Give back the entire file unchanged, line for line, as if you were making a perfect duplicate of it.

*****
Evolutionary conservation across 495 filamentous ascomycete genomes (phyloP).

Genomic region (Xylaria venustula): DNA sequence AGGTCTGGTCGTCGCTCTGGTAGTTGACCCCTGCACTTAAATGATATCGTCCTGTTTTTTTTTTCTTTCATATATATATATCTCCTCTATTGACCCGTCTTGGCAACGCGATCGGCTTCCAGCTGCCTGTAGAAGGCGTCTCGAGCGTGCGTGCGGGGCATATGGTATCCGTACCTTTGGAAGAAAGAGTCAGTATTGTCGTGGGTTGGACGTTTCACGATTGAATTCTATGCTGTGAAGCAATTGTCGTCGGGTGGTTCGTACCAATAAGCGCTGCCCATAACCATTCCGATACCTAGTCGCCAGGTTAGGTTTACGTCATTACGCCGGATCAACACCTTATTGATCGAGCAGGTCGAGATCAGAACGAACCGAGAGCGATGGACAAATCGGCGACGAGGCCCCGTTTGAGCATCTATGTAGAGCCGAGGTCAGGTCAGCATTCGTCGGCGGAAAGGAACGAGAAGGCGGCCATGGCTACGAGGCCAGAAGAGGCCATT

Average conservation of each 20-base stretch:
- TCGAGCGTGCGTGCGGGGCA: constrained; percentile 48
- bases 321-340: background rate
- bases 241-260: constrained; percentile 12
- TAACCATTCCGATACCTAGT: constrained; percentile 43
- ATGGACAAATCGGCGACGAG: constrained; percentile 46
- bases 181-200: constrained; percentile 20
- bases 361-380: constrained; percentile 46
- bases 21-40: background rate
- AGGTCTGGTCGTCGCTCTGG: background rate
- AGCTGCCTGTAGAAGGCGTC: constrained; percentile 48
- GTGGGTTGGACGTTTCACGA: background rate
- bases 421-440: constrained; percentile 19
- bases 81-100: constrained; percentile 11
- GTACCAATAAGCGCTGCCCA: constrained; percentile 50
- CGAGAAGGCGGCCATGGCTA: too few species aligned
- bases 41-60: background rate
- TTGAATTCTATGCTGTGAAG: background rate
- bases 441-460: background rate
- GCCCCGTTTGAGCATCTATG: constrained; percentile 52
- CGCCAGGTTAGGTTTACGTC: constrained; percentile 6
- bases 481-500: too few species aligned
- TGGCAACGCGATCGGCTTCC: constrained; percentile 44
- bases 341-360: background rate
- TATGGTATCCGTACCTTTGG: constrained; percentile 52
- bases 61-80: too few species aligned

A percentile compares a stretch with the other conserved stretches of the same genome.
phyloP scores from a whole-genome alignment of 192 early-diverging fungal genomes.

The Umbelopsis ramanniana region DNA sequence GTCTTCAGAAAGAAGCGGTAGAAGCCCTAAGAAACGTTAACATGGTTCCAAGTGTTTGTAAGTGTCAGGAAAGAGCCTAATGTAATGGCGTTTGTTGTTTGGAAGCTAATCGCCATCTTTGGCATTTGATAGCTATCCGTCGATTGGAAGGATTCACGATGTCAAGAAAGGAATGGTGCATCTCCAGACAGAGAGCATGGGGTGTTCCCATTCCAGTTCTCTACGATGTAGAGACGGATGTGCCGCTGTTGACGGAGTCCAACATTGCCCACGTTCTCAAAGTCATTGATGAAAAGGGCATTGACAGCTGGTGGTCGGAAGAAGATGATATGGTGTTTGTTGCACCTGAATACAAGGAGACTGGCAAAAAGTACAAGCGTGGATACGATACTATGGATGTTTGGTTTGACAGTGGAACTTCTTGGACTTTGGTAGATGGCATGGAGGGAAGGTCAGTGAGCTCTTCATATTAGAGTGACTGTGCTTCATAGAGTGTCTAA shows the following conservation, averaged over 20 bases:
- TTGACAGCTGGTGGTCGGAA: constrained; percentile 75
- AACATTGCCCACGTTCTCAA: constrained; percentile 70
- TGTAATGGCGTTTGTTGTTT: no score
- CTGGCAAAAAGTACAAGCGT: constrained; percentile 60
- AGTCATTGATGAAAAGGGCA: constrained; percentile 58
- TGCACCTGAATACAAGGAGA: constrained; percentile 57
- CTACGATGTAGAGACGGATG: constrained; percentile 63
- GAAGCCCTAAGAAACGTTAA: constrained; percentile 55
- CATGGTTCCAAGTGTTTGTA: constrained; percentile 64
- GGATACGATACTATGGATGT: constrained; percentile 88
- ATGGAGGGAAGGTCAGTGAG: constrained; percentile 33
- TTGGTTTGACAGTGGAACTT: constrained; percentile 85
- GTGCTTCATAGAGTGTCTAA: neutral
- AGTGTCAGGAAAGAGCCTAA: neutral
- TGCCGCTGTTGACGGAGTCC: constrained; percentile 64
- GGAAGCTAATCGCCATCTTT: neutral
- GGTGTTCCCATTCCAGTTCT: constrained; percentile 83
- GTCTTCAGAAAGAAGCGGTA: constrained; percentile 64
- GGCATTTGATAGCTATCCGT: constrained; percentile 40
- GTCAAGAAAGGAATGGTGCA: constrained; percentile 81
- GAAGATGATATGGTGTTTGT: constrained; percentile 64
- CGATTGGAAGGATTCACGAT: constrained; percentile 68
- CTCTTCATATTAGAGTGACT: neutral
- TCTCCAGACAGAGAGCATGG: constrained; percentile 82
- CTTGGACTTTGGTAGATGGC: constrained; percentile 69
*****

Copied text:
Evolutionary conservation across 495 filamentous ascomycete genomes (phyloP).

Genomic region (Xylaria venustula): DNA sequence AGGTCTGGTCGTCGCTCTGGTAGTTGACCCCTGCACTTAAATGATATCGTCCTGTTTTTTTTTTCTTTCATATATATATATCTCCTCTATTGACCCGTCTTGGCAACGCGATCGGCTTCCAGCTGCCTGTAGAAGGCGTCTCGAGCGTGCGTGCGGGGCATATGGTATCCGTACCTTTGGAAGAAAGAGTCAGTATTGTCGTGGGTTGGACGTTTCACGATTGAATTCTATGCTGTGAAGCAATTGTCGTCGGGTGGTTCGTACCAATAAGCGCTGCCCATAACCATTCCGATACCTAGTCGCCAGGTTAGGTTTACGTCATTACGCCGGATCAACACCTTATTGATCGAGCAGGTCGAGATCAGAACGAACCGAGAGCGATGGACAAATCGGCGACGAGGCCCCGTTTGAGCATCTATGTAGAGCCGAGGTCAGGTCAGCATTCGTCGGCGGAAAGGAACGAGAAGGCGGCCATGGCTACGAGGCCAGAAGAGGCCATT

Average conservation of each 20-base stretch:
- TCGAGCGTGCGTGCGGGGCA: constrained; percentile 48
- bases 321-340: background rate
- bases 241-260: constrained; percentile 12
- TAACCATTCCGATACCTAGT: constrained; percentile 43
- ATGGACAAATCGGCGACGAG: constrained; percentile 46
- bases 181-200: constrained; percentile 20
- bases 361-380: constrained; percentile 46
- bases 21-40: background rate
- AGGTCTGGTCGTCGCTCTGG: background rate
- AGCTGCCTGTAGAAGGCGTC: constrained; percentile 48
- GTGGGTTGGACGTTTCACGA: background rate
- bases 421-440: constrained; percentile 19
- bases 81-100: constrained; percentile 11
- GTACCAATAAGCGCTGCCCA: constrained; percentile 50
- CGAGAAGGCGGCCATGGCTA: too few species aligned
- bases 41-60: background rate
- TTGAATTCTATGCTGTGAAG: background rate
- bases 441-460: background rate
- GCCCCGTTTGAGCATCTATG: constrained; percentile 52
- CGCCAGGTTAGGTTTACGTC: constrained; percentile 6
- bases 481-500: too few species aligned
- TGGCAACGCGATCGGCTTCC: constrained; percentile 44
- bases 341-360: background rate
- TATGGTATCCGTACCTTTGG: constrained; percentile 52
- bases 61-80: too few species aligned

A percentile compares a stretch with the other conserved stretches of the same genome.
phyloP scores from a whole-genome alignment of 192 early-diverging fungal genomes.

The Umbelopsis ramanniana region DNA sequence GTCTTCAGAAAGAAGCGGTAGAAGCCCTAAGAAACGTTAACATGGTTCCAAGTGTTTGTAAGTGTCAGGAAAGAGCCTAATGTAATGGCGTTTGTTGTTTGGAAGCTAATCGCCATCTTTGGCATTTGATAGCTATCCGTCGATTGGAAGGATTCACGATGTCAAGAAAGGAATGGTGCATCTCCAGACAGAGAGCATGGGGTGTTCCCATTCCAGTTCTCTACGATGTAGAGACGGATGTGCCGCTGTTGACGGAGTCCAACATTGCCCACGTTCTCAAAGTCATTGATGAAAAGGGCATTGACAGCTGGTGGTCGGAAGAAGATGATATGGTGTTTGTTGCACCTGAATACAAGGAGACTGGCAAAAAGTACAAGCGTGGATACGATACTATGGATGTTTGGTTTGACAGTGGAACTTCTTGGACTTTGGTAGATGGCATGGAGGGAAGGTCAGTGAGCTCTTCATATTAGAGTGACTGTGCTTCATAGAGTGTCTAA shows the following conservation, averaged over 20 bases:
- TTGACAGCTGGTGGTCGGAA: constrained; percentile 75
- AACATTGCCCACGTTCTCAA: constrained; percentile 70
- TGTAATGGCGTTTGTTGTTT: no score
- CTGGCAAAAAGTACAAGCGT: constrained; percentile 60
- AGTCATTGATGAAAAGGGCA: constrained; percentile 58
- TGCACCTGAATACAAGGAGA: constrained; percentile 57
- CTACGATGTAGAGACGGATG: constrained; percentile 63
- GAAGCCCTAAGAAACGTTAA: constrained; percentile 55
- CATGGTTCCAAGTGTTTGTA: constrained; percentile 64
- GGATACGATACTATGGATGT: constrained; percentile 88
- ATGGAGGGAAGGTCAGTGAG: constrained; percentile 33
- TTGGTTTGACAGTGGAACTT: constrained; percentile 85
- GTGCTTCATAGAGTGTCTAA: neutral
- AGTGTCAGGAAAGAGCCTAA: neutral
- TGCCGCTGTTGACGGAGTCC: constrained; percentile 64
- GGAAGCTAATCGCCATCTTT: neutral
- GGTGTTCCCATTCCAGTTCT: constrained; percentile 83
- GTCTTCAGAAAGAAGCGGTA: constrained; percentile 64
- GGCATTTGATAGCTATCCGT: constrained; percentile 40
- GTCAAGAAAGGAATGGTGCA: constrained; percentile 81
- GAAGATGATATGGTGTTTGT: constrained; percentile 64
- CGATTGGAAGGATTCACGAT: constrained; percentile 68
- CTCTTCATATTAGAGTGACT: neutral
- TCTCCAGACAGAGAGCATGG: constrained; percentile 82
- CTTGGACTTTGGTAGATGGC: constrained; percentile 69